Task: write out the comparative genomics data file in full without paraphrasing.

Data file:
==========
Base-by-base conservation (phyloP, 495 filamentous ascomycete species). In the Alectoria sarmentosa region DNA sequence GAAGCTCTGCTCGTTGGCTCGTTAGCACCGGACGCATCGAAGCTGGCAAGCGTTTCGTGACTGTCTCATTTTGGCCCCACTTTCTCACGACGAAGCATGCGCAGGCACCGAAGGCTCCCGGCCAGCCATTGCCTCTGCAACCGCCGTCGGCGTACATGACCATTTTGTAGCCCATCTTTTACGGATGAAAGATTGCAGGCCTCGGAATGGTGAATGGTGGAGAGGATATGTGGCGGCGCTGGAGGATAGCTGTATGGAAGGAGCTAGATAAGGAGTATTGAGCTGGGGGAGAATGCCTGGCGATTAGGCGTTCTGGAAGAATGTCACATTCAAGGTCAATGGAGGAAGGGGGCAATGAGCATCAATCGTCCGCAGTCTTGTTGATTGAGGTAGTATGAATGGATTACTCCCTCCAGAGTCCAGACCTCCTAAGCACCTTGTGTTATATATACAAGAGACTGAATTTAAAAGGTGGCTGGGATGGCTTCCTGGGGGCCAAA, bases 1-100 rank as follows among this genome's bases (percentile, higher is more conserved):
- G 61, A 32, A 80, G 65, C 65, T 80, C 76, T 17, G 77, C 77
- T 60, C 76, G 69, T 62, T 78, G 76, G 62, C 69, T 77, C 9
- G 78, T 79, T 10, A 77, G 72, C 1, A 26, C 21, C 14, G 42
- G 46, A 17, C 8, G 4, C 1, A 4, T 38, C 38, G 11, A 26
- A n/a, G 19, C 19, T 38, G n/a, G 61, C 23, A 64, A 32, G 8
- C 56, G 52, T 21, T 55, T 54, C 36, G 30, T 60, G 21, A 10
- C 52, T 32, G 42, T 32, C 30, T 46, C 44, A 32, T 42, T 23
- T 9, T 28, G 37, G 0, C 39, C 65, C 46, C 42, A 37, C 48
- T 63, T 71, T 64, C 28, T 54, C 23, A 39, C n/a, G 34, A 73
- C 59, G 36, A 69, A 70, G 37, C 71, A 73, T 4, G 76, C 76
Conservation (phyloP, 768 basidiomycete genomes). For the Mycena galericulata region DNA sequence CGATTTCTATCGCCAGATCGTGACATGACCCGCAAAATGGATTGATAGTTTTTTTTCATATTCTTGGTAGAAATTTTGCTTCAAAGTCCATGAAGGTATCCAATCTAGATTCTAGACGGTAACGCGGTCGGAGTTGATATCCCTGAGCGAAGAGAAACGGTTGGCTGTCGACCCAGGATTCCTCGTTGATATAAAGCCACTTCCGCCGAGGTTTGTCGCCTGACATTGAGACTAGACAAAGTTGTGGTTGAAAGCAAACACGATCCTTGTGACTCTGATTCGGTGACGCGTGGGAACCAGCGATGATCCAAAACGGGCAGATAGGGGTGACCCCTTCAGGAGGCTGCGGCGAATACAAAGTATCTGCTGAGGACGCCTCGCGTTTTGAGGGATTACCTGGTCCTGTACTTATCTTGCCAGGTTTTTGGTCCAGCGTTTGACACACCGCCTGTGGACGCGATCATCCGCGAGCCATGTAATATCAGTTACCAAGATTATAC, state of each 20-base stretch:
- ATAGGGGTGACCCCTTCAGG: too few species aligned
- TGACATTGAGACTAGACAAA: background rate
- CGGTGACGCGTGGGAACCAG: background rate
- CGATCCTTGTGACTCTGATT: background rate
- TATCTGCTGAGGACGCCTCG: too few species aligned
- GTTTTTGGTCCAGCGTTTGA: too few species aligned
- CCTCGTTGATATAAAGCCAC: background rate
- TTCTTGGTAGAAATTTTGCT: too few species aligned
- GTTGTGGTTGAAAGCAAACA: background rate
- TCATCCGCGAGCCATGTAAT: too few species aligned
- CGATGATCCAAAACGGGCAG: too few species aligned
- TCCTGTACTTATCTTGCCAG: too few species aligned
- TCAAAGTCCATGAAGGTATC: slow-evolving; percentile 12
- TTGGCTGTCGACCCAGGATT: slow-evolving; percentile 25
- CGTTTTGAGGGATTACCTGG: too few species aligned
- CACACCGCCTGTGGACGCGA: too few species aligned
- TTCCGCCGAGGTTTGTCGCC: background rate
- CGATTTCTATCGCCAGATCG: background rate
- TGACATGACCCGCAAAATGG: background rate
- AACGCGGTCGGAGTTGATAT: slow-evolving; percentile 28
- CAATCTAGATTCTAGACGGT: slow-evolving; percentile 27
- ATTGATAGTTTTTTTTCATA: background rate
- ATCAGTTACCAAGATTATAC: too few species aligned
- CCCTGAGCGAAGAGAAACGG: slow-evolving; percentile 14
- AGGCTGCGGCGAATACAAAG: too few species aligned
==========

Base-by-base conservation (phyloP, 495 filamentous ascomycete species). In the Alectoria sarmentosa region DNA sequence GAAGCTCTGCTCGTTGGCTCGTTAGCACCGGACGCATCGAAGCTGGCAAGCGTTTCGTGACTGTCTCATTTTGGCCCCACTTTCTCACGACGAAGCATGCGCAGGCACCGAAGGCTCCCGGCCAGCCATTGCCTCTGCAACCGCCGTCGGCGTACATGACCATTTTGTAGCCCATCTTTTACGGATGAAAGATTGCAGGCCTCGGAATGGTGAATGGTGGAGAGGATATGTGGCGGCGCTGGAGGATAGCTGTATGGAAGGAGCTAGATAAGGAGTATTGAGCTGGGGGAGAATGCCTGGCGATTAGGCGTTCTGGAAGAATGTCACATTCAAGGTCAATGGAGGAAGGGGGCAATGAGCATCAATCGTCCGCAGTCTTGTTGATTGAGGTAGTATGAATGGATTACTCCCTCCAGAGTCCAGACCTCCTAAGCACCTTGTGTTATATATACAAGAGACTGAATTTAAAAGGTGGCTGGGATGGCTTCCTGGGGGCCAAA, bases 1-100 rank as follows among this genome's bases (percentile, higher is more conserved):
- G 61, A 32, A 80, G 65, C 65, T 80, C 76, T 17, G 77, C 77
- T 60, C 76, G 69, T 62, T 78, G 76, G 62, C 69, T 77, C 9
- G 78, T 79, T 10, A 77, G 72, C 1, A 26, C 21, C 14, G 42
- G 46, A 17, C 8, G 4, C 1, A 4, T 38, C 38, G 11, A 26
- A n/a, G 19, C 19, T 38, G n/a, G 61, C 23, A 64, A 32, G 8
- C 56, G 52, T 21, T 55, T 54, C 36, G 30, T 60, G 21, A 10
- C 52, T 32, G 42, T 32, C 30, T 46, C 44, A 32, T 42, T 23
- T 9, T 28, G 37, G 0, C 39, C 65, C 46, C 42, A 37, C 48
- T 63, T 71, T 64, C 28, T 54, C 23, A 39, C n/a, G 34, A 73
- C 59, G 36, A 69, A 70, G 37, C 71, A 73, T 4, G 76, C 76
Conservation (phyloP, 768 basidiomycete genomes). For the Mycena galericulata region DNA sequence CGATTTCTATCGCCAGATCGTGACATGACCCGCAAAATGGATTGATAGTTTTTTTTCATATTCTTGGTAGAAATTTTGCTTCAAAGTCCATGAAGGTATCCAATCTAGATTCTAGACGGTAACGCGGTCGGAGTTGATATCCCTGAGCGAAGAGAAACGGTTGGCTGTCGACCCAGGATTCCTCGTTGATATAAAGCCACTTCCGCCGAGGTTTGTCGCCTGACATTGAGACTAGACAAAGTTGTGGTTGAAAGCAAACACGATCCTTGTGACTCTGATTCGGTGACGCGTGGGAACCAGCGATGATCCAAAACGGGCAGATAGGGGTGACCCCTTCAGGAGGCTGCGGCGAATACAAAGTATCTGCTGAGGACGCCTCGCGTTTTGAGGGATTACCTGGTCCTGTACTTATCTTGCCAGGTTTTTGGTCCAGCGTTTGACACACCGCCTGTGGACGCGATCATCCGCGAGCCATGTAATATCAGTTACCAAGATTATAC, state of each 20-base stretch:
- ATAGGGGTGACCCCTTCAGG: too few species aligned
- TGACATTGAGACTAGACAAA: background rate
- CGGTGACGCGTGGGAACCAG: background rate
- CGATCCTTGTGACTCTGATT: background rate
- TATCTGCTGAGGACGCCTCG: too few species aligned
- GTTTTTGGTCCAGCGTTTGA: too few species aligned
- CCTCGTTGATATAAAGCCAC: background rate
- TTCTTGGTAGAAATTTTGCT: too few species aligned
- GTTGTGGTTGAAAGCAAACA: background rate
- TCATCCGCGAGCCATGTAAT: too few species aligned
- CGATGATCCAAAACGGGCAG: too few species aligned
- TCCTGTACTTATCTTGCCAG: too few species aligned
- TCAAAGTCCATGAAGGTATC: slow-evolving; percentile 12
- TTGGCTGTCGACCCAGGATT: slow-evolving; percentile 25
- CGTTTTGAGGGATTACCTGG: too few species aligned
- CACACCGCCTGTGGACGCGA: too few species aligned
- TTCCGCCGAGGTTTGTCGCC: background rate
- CGATTTCTATCGCCAGATCG: background rate
- TGACATGACCCGCAAAATGG: background rate
- AACGCGGTCGGAGTTGATAT: slow-evolving; percentile 28
- CAATCTAGATTCTAGACGGT: slow-evolving; percentile 27
- ATTGATAGTTTTTTTTCATA: background rate
- ATCAGTTACCAAGATTATAC: too few species aligned
- CCCTGAGCGAAGAGAAACGG: slow-evolving; percentile 14
- AGGCTGCGGCGAATACAAAG: too few species aligned